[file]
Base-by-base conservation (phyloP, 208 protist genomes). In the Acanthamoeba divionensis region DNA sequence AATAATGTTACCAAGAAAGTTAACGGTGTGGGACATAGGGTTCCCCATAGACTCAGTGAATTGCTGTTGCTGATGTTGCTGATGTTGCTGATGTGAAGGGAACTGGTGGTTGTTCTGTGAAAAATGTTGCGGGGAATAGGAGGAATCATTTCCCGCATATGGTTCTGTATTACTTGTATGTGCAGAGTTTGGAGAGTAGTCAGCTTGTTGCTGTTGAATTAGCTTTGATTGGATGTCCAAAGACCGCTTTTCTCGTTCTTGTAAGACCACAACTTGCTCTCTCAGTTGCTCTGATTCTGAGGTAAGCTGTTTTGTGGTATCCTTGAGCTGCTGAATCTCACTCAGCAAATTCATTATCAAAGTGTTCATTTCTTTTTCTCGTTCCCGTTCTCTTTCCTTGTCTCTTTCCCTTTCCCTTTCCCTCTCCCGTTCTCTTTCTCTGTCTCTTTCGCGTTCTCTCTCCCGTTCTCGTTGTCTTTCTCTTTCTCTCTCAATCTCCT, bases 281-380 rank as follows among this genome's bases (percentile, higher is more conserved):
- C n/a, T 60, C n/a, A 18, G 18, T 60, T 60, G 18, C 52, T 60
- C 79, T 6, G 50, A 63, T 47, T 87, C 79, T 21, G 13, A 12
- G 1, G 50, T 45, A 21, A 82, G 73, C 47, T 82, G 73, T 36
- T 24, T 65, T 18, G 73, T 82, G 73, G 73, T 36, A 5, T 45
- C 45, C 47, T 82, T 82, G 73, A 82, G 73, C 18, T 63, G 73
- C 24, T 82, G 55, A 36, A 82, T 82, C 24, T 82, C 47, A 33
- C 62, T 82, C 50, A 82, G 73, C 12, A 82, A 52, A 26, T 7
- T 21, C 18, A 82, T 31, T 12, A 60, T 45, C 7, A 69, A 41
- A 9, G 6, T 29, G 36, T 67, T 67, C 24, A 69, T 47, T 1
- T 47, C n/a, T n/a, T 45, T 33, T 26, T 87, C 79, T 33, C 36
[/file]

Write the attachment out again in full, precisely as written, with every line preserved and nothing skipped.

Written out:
Base-by-base conservation (phyloP, 208 protist genomes). In the Acanthamoeba divionensis region DNA sequence AATAATGTTACCAAGAAAGTTAACGGTGTGGGACATAGGGTTCCCCATAGACTCAGTGAATTGCTGTTGCTGATGTTGCTGATGTTGCTGATGTGAAGGGAACTGGTGGTTGTTCTGTGAAAAATGTTGCGGGGAATAGGAGGAATCATTTCCCGCATATGGTTCTGTATTACTTGTATGTGCAGAGTTTGGAGAGTAGTCAGCTTGTTGCTGTTGAATTAGCTTTGATTGGATGTCCAAAGACCGCTTTTCTCGTTCTTGTAAGACCACAACTTGCTCTCTCAGTTGCTCTGATTCTGAGGTAAGCTGTTTTGTGGTATCCTTGAGCTGCTGAATCTCACTCAGCAAATTCATTATCAAAGTGTTCATTTCTTTTTCTCGTTCCCGTTCTCTTTCCTTGTCTCTTTCCCTTTCCCTTTCCCTCTCCCGTTCTCTTTCTCTGTCTCTTTCGCGTTCTCTCTCCCGTTCTCGTTGTCTTTCTCTTTCTCTCTCAATCTCCT, bases 281-380 rank as follows among this genome's bases (percentile, higher is more conserved):
- C n/a, T 60, C n/a, A 18, G 18, T 60, T 60, G 18, C 52, T 60
- C 79, T 6, G 50, A 63, T 47, T 87, C 79, T 21, G 13, A 12
- G 1, G 50, T 45, A 21, A 82, G 73, C 47, T 82, G 73, T 36
- T 24, T 65, T 18, G 73, T 82, G 73, G 73, T 36, A 5, T 45
- C 45, C 47, T 82, T 82, G 73, A 82, G 73, C 18, T 63, G 73
- C 24, T 82, G 55, A 36, A 82, T 82, C 24, T 82, C 47, A 33
- C 62, T 82, C 50, A 82, G 73, C 12, A 82, A 52, A 26, T 7
- T 21, C 18, A 82, T 31, T 12, A 60, T 45, C 7, A 69, A 41
- A 9, G 6, T 29, G 36, T 67, T 67, C 24, A 69, T 47, T 1
- T 47, C n/a, T n/a, T 45, T 33, T 26, T 87, C 79, T 33, C 36